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Ada Lovelace - visions of today

March 2005

You are reading this article today thanks to computers. You could be anywhere in the world reading it on a web browser, the words and images transmitted almost instantaneously across the internet over thousands of kilometres.

Computers play an enormous role in my life, both at work and in the rest of my life. I work as the news editor and computer officer of Plus, a magazine published entirely on the internet. I manage my bank accounts on the internet and get money out of ATMs. I recently went to see the movie "The Incredibles", a movie entirely animated on computers. On the weekend I am going to hear some DJs who will use laptops set up alongside their decks. And I keep in touch with my family and friends back in Australia with email and digital photos.

Computers have had a massive influence our lives over the last 60 years, but they were actually first invented nearly 200 years ago. And one of the pioneers was a female mathematician called Ada Lovelace, who created one of the first computer programs and understood something of the enormous potential of computers.

Ada Lovelace, aged about 19

Ada Lovelace, aged about 19

Lovelace was born 189 years ago, on December 10th, 1815, to an unconventional family. Her father was the famous English poet, Lord Byron, who was described by one of his lovers as "mad, bad and dangerous to know". But only a month after her birth her parents separated (due to Byron's scandalous affair with his half-sister), and Lord Byron went abroad never to see his daughter again.

Lovelace's mother, Anne Isabelle Milbanke, was also a very unusual person. She had a passion for mathematics which lead her ex-husband to once call her "the Princess of Parallelograms". So she ensured that her daughter had an excellent education in all subjects, and particularly in mathematics. Just as it was rare at the time for a woman like Milbanke to have an interest in mathematics, it was very unusual for her to provide such a good education, particularly a scientific one, for her daughter. At the time women weren't allowed to go to university or join learned societies, they couldn't vote and married women couldn't even own property. But, like her mother, Lovelace excelled in mathematics, and was encouraged by another female mathematician, Mary Somerville. And when, at the age of 17, she met Charles Babbage, she found the area of work in which would make her mark on history.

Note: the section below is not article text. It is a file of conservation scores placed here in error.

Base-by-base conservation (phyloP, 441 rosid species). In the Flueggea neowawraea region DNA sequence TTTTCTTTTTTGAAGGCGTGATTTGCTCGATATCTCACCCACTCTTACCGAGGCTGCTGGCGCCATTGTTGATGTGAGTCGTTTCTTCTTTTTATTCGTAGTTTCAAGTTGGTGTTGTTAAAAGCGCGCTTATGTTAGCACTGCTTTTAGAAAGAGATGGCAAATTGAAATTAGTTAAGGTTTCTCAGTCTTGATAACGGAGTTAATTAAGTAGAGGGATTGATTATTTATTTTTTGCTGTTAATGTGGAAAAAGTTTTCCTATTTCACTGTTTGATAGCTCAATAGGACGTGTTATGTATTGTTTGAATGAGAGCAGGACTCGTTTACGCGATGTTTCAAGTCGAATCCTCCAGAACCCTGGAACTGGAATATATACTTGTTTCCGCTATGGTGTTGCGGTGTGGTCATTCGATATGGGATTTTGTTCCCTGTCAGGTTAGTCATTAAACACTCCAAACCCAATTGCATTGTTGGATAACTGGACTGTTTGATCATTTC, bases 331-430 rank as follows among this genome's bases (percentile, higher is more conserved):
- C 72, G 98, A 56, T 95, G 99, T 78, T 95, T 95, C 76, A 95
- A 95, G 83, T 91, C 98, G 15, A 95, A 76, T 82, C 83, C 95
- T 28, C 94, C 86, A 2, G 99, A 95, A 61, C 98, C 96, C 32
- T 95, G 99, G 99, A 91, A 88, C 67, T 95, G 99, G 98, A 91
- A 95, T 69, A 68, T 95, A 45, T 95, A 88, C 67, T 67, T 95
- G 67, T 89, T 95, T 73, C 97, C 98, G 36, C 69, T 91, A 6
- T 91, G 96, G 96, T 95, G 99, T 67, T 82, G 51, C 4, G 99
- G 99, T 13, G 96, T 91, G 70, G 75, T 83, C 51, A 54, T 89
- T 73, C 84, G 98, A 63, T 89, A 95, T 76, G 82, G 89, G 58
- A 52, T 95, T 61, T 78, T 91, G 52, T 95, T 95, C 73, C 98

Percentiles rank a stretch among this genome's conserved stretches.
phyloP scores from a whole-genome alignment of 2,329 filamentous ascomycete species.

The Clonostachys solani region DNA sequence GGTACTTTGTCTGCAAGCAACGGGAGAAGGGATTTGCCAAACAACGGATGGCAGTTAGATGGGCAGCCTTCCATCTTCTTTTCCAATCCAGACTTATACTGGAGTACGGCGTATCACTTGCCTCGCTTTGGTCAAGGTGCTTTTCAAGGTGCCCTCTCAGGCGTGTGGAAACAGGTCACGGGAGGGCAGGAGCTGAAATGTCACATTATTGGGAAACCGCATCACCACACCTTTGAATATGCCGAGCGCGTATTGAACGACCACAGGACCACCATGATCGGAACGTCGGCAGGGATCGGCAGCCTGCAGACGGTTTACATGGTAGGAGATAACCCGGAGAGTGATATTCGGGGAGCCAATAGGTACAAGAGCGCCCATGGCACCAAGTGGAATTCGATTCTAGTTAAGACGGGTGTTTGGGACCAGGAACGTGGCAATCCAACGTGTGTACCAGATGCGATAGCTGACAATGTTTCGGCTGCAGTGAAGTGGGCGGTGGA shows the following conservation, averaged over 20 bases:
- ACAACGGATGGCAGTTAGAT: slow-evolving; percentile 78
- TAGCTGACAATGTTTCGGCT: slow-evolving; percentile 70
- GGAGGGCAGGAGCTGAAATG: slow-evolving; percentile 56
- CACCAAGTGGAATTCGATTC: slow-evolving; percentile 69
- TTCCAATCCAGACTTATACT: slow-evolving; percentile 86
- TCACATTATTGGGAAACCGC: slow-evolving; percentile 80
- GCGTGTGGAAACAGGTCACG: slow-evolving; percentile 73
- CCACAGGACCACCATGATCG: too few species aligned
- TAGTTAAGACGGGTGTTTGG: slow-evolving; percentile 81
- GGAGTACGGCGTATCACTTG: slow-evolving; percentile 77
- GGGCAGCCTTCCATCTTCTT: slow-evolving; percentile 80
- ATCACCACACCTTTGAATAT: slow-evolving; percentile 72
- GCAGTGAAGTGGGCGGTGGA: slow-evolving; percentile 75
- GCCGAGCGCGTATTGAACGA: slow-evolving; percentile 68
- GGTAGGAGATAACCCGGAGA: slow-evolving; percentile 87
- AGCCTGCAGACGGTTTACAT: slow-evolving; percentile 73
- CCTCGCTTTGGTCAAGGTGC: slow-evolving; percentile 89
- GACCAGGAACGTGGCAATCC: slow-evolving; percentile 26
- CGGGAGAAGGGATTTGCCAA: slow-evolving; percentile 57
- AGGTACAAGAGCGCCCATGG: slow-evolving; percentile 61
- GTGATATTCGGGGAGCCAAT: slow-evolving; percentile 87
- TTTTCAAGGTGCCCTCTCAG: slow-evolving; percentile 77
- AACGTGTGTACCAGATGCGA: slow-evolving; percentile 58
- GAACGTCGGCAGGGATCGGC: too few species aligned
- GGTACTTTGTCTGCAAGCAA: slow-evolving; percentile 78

Although there were no computers as we now know them in the early 1800s, a different sort of "computer" was already in existence. This was a person whose job was to perform long and arduous calculations to find the values of logarithms and trig functions, calculations we now perform with electronic calculators. These human computers produced sets of mathematical tables for use by astronomers and navigators among others, but, unsurprisingly considering the difficulty of the calculations, these tables were known to contain many errors and mistakes. So Charles Babbage decided to create a machine, called the difference engine, to perform these set calculations automatically.

This was the age of steam, with electricity no more than the subject of early experiments, so the difference engine was envisaged as a mechanical machine, with brass cogs and moving pistons, to be powered by turning a crank or by steam.

During the construction of the first prototype, Babbage began to think about an even more advanced machine - the analytical engine - that would be able to store data and perform sequences of instructions defined on punch cards and fed into the machine, like the Jacquard looms of the time. This would mean that the analytical engine could be programmed to perform any type of calculation and be a direct forerunner of the computers we use today.

Technical drawings of part of the Mill of the analytical engine, made by Babbage's son in 1888

Technical drawings of part of the Mill of the analytical engine, made by Babbage's son in 1888